How to Talk to a Composer

I premiered my first pieces just four and a half years ago at a studio recital of my teacher’s students. My work, done over the previous 8 months, made up 30 minutes of the program. I had worked hard, my teacher was very pleased with my work, and I was feeling proud of my accomplishment. None of my friends attended, only family. I understood. I had gone back to school as an adult, was not studying in a traditional program, and all my friends had adult lives with adult responsibilities. They couldn’t take time out to attend a weeknight recital an hour away. But I had recordings which I shared with quite a few people – friends, church members, parents of my students, colleagues.

I did get some positive comments from a few people, but most did not seem to care what I was doing. One parent of a student told me she listened to about 30 seconds of a piece. “Not my thing,” she said. OK. I certainly do not expect everyone to be interested in my music, or even classical music in general. I respected her honesty. A colleague wrote back when I sent him links to recordings, “I don’t have time for this!” OK. That stung, since I had worked with him long enough to think he might be interested. But, yes, he was very busy. Again, I respected his honesty.  The winner of all comments, though, was the one from a professional musician I used to be friends with, who after listening to my unaccompanied saxophone piece said that it “needed more cowbell.” At the time, I blew that off as a poorly chosen attempt at a joke, but I later learned it was indicative of his disregard for me.

Most of the time I was met with silence. Silence is deafening, as they say.  There is an old rule, “If you can’t think of anything nice to say, don’t say anything at all.” Silence seems to follow this rule, or at least communicates disinterest.  I will never speak to most people who listen to my music. But when I personally know listeners, getting silence from them is painful.  After spending a great deal of time and effort, and often money, into writing a piece of music and getting it performed, it feels to me like a thoughtful comment or question from someone I personally know is a legitimate request.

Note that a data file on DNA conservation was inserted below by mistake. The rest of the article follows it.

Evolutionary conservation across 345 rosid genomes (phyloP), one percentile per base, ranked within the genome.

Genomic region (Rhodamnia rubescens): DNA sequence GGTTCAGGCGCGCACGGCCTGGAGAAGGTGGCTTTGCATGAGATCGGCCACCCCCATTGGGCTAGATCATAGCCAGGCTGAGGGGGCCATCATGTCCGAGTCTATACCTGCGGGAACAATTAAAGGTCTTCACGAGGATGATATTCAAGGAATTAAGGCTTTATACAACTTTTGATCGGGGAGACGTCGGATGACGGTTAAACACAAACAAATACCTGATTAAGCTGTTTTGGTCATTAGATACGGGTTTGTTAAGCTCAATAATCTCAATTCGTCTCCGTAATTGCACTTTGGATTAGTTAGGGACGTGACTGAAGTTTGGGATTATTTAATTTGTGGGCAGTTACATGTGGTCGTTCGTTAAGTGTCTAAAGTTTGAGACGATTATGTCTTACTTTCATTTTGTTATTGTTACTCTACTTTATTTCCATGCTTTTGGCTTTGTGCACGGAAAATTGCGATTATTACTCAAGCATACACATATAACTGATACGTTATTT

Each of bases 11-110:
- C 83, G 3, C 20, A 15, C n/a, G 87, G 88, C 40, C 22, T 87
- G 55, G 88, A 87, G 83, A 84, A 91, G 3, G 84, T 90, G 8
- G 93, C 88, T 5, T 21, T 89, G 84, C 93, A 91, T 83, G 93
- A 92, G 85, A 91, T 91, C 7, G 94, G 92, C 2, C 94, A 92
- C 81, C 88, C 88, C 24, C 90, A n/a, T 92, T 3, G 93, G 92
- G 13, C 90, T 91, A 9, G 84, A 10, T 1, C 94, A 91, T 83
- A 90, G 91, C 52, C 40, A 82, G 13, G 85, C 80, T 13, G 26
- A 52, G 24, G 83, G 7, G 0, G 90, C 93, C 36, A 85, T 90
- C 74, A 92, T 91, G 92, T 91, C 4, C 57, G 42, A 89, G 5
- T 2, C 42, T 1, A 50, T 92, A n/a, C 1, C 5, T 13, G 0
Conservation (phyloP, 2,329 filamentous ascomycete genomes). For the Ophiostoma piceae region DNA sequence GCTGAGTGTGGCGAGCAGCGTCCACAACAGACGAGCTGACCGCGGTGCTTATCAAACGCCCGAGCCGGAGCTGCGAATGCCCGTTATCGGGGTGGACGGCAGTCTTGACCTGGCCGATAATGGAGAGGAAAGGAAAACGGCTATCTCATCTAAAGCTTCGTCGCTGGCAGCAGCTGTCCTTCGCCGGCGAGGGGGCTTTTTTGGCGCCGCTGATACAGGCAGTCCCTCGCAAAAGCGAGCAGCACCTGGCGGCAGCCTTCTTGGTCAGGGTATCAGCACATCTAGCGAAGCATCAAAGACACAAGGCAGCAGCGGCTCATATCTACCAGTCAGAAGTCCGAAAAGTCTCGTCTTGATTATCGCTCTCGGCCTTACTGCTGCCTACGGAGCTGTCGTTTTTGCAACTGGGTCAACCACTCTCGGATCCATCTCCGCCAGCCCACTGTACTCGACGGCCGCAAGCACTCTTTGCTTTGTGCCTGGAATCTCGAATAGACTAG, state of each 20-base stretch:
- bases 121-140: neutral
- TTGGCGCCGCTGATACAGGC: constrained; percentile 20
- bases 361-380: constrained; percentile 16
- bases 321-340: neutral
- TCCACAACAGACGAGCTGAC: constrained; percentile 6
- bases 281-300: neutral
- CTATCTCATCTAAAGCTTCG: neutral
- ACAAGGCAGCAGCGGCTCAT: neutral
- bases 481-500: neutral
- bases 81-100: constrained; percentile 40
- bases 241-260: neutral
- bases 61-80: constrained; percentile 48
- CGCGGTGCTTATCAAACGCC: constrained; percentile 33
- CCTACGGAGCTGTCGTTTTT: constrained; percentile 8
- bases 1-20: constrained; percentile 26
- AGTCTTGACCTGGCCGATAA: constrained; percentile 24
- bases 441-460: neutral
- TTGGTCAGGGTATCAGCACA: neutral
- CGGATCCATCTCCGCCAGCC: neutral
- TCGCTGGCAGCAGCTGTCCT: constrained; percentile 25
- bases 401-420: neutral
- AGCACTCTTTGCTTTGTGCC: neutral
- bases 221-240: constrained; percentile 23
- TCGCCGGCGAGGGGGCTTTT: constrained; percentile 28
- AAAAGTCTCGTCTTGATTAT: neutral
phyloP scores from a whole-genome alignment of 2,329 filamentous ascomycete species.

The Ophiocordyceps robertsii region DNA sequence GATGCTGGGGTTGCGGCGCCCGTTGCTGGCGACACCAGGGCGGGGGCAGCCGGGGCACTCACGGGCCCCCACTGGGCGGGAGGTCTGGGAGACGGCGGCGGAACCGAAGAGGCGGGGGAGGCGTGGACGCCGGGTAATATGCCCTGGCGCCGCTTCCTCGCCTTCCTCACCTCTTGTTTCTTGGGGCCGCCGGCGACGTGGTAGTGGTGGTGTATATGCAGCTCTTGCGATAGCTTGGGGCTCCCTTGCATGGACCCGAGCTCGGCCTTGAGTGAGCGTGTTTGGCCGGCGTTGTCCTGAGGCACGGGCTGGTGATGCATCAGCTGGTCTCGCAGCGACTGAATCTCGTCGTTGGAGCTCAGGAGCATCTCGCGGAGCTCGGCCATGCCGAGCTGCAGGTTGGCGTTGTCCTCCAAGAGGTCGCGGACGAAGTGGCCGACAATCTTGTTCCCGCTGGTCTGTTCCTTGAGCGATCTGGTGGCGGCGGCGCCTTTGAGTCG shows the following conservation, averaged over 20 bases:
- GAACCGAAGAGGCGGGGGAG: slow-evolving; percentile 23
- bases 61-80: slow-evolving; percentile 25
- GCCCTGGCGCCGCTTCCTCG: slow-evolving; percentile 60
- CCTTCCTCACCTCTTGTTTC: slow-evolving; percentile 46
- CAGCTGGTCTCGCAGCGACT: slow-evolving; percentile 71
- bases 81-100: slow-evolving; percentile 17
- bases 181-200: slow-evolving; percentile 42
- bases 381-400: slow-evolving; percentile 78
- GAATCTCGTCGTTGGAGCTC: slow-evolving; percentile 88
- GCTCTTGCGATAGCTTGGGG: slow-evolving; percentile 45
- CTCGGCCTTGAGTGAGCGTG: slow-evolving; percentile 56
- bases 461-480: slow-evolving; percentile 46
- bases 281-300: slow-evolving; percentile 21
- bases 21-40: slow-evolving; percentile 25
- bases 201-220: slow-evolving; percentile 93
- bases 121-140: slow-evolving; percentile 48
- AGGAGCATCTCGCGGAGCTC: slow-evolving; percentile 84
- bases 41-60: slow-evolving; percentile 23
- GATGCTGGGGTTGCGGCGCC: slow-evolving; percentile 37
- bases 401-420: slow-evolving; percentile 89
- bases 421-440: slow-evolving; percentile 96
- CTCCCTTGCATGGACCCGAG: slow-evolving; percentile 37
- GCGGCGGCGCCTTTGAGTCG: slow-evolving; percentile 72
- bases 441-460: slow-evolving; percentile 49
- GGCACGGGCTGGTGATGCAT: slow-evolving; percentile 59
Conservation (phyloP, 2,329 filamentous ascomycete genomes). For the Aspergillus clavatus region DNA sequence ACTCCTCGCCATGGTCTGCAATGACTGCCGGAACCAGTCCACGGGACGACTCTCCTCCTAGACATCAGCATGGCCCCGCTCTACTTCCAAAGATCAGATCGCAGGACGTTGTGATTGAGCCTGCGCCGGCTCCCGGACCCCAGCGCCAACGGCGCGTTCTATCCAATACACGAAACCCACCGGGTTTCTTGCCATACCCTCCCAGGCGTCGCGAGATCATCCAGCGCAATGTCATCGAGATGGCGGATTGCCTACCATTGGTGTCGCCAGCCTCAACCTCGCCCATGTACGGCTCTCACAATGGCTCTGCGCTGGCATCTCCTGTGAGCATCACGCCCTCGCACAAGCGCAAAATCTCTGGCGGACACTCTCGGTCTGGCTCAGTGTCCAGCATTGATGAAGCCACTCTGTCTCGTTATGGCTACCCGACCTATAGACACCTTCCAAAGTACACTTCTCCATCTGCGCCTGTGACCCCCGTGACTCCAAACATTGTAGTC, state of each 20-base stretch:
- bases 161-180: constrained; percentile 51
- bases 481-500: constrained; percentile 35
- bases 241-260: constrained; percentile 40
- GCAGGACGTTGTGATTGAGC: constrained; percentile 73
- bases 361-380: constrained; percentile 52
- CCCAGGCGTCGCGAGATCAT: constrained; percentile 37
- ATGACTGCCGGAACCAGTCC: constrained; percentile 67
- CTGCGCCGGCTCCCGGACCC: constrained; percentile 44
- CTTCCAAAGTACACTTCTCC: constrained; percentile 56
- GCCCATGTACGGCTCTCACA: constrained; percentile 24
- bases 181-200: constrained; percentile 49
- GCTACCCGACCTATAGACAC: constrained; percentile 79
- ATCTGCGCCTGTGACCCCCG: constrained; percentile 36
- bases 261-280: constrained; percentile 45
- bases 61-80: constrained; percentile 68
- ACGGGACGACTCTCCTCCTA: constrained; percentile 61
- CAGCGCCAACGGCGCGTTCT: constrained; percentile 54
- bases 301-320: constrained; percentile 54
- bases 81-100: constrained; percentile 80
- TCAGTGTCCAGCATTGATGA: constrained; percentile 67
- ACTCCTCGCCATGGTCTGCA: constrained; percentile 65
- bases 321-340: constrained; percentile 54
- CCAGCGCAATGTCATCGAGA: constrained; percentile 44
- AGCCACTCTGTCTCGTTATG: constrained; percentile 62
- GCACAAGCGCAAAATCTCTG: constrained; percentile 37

In rare cases, perhaps someone felt so moved by the piece that they don’t want to share their inner feelings.  But for those whose silence comes from not knowing what to say, here are some tips:

Most composers will not expect you to come up with anything intelligent to say about their work. Even professional performers often do not know much about composition, and the technical aspects of our work are beyond their understanding. If you want to say anything at all, stick to your own personal reactions. If you liked it, say so. If you found it moving, say so. If you found it exciting, or surprising, or if you were wowed by a particular moment in the violin part, say so.

But what if you didn’t like the piece, or if you really don’t have enough experience with music to make any comments at all? In this case show your interest in the composer by asking questions. The composer may not be willing to answer some of these questions, but asking shows you are interested. Here are some ideas for questions: Why did you choose this instrumentation (and text if it is a vocal piece)? What inspired you to write it? When did you write it? How long did it take you? What kind of process do you use for writing music? What kinds of tools do you use for your composing? If you have more musical knowledge, you could ask more technical questions  about the piece’s tonality or lack of, or how the composer created a certain effect you noticed.

I don’t care if you like my piece. Liking is so subjective. There are pieces by famous composers throughout history that I don’t care too much for. If I don’t like Beethoven’s 9th, then how could I expect everyone to like my work? I don’t. But silence and comments in poor taste are not what I want from people I know. I will have plenty of critics outside of my personal circles.



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